II

By the late sixteenth century the Ottoman Empire had established a large area of territory. However, the seventeenth century marked a change for the Empire. Their focus was now to defend existing land and trade routes, rather than further expansion. (9) Historian Cathal Nolan states that ‘by 1650 […] the empire was one of the largest states in the world at 800,000 square miles and 20 million inhabitants’ and because of wars, such as the Austro-Ottoman War (1683-1689), ‘much of Europe came to view the Ottomans as a lasting and direct security threat where previously it had been a distant and unknown country’. (10) This threatening perception of the Ottoman Empire is articulated through the late Robin Hood ballad, ‘Robin Hood Prince of Aragon’. (11) This ballad is particularly concerned with a racial othering of the enemy. The ‘proud Prince of Aragon’ (l. 49) is joined by two giants ‘most horrid for to see’ (l.56). They have ‘grisly looks, and eyes like brands, […] with serpents hissing on their helms,/[i]nstead of feathered plume’ (ll.57-60). The description of their eyes ‘branding terror’ and the ‘serpents on their helms’ makes the giants explicitly monstrous and inhuman. This othering of the enemy is taken further through use of the conjunctive adverb ‘instead’ which allows the narrator to show what is perceived as normal. It is not until later in the ballad when Robin encounters the Prince of Aragon and calls him a ‘tyrant Turk’ (l.141) that the significance of this othering is revealed. The Turks of the Ottoman Empire and their impending threat is allegorically dramatized through the otherness of the giants. Like, ‘Robin Hood’s Fishing’, this ballad is responding to the English perception of a potential military threat. This time the threat is the Ottoman Empire, which still confirms the large influence of the historical context.

This ballad places a larger focus on the violence between Robin Hood and the enemy in comparison to ‘Robin Hood’s Fishing’. This could contextually suggest that the Ottoman threat is stronger than the French threat. In terms of setting, the enemy is already on English soil, not out at sea. The Prince of Aragon commands ‘bring forth my bride, or London burns’ (l.127). The narrative of the enemy is engaging directly with the Great Fire of London of 1666. This not only shows how the ballad is responding to its context but also supports the idea that it is a form of political propaganda, encouraging a national wariness towards the Ottoman Empire. This threatening persona of the enemy is mostly articulated through the violence in the ballad. At the battle, Little John ‘clove the giant to the belt,/[a]nd cut in twain his heart’ (ll.175-176) and to the other giant Will Scadlock ‘with his faulchion he run through/ [a] deep and gashly wound’ (l.181-182). The violence, which structurally takes up a large section of the ballad, is littered with adjectives associated with aggression such as ‘hewd’ (l.155), ‘deep and gashly’ (l.182), and verbs such as ‘struck’ (l.158), ‘slain’ (l.160), and ‘clove’ (l.175). In ‘Robin Hood’s Fishing’, Robin uses his ‘noble bow’ and shoots the Frenchmen from afar whilst being ‘bound to the main mast tree’ (RHF, l.105). Here, the ‘noble bow’ is replaced with the ‘faulchion’ which in itself is symbolic for the greater intimacy of the battle because it means Robin and the enemy must fight closer together than with the use of a bow. This change in weaponry coincides with the greater focus upon the descriptions of the wounds – ‘blood sprang from every vain’ (l. 56) – and suggests the Ottoman threat to be greater than the French threat because the narrative is much more focused on the action. Despite the difference in the way that the threats are portrayed, these late ballads still show how the military context shapes their themes.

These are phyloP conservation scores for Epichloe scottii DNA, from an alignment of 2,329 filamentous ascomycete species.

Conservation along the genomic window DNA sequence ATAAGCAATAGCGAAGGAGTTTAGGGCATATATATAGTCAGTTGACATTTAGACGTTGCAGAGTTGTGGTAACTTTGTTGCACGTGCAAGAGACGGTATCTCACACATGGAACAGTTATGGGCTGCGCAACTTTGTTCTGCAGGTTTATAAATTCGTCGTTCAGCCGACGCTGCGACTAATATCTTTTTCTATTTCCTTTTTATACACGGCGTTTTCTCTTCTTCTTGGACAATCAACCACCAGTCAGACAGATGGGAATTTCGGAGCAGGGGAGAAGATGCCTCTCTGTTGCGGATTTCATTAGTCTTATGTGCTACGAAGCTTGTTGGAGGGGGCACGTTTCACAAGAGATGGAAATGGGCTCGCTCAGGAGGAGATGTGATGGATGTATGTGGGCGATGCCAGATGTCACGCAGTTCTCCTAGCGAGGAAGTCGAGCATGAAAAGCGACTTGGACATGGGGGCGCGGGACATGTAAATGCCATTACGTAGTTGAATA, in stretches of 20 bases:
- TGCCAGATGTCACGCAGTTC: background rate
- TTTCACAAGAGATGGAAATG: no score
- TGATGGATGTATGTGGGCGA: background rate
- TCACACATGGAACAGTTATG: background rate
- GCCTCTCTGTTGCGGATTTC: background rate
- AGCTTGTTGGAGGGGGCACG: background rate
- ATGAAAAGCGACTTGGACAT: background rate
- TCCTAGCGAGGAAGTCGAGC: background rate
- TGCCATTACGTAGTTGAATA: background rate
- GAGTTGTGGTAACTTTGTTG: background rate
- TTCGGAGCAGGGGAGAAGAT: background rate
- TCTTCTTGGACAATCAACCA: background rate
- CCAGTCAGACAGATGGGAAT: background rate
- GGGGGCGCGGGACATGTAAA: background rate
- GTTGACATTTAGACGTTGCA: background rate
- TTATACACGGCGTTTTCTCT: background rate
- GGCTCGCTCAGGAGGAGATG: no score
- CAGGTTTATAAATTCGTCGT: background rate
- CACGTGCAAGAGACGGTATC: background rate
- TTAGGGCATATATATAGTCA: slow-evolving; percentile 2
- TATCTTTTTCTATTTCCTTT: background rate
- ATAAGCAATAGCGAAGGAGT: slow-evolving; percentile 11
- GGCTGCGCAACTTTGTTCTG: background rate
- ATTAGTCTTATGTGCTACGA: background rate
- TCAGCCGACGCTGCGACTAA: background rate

References
Featured Photo: Image from page 20 of ‘Robin Hood; a collection of ancient poems, songs, and ballads, not extant, relative to that celebrated English outlaw, to which are prefixed historical anecdotes of his life’, accessed from https://www.flickr.com/photos/internetarchivebookimages/14766209342, [accessed on 29/11/18].

1)      Stephen Knight and Thomas H. Ohlgren, ‘Later Ballads: Introduction’ in Robin Hood and Other Outlaw Tales (Kalamazoo: Medieval Institute Publications, 1997), available online at <http://d.lib.rochester.edu/teams/text/later-robin-hood-ballads-introduction> [Accessed 11/04/2017]

2)      Joseph Ritson, quoted in Rhymes of Robyn Hood by Richard Barrie Dobson and John Taylor (Stroud: Alan Sutton Publishing, 1989), p. 51.

3)      Ronald H. Fritze and William B.  Robison, Historical Dictionary of Stuart England (Westport, Connecticut: Greenwood Publishing Group, 1996), pp.203-204.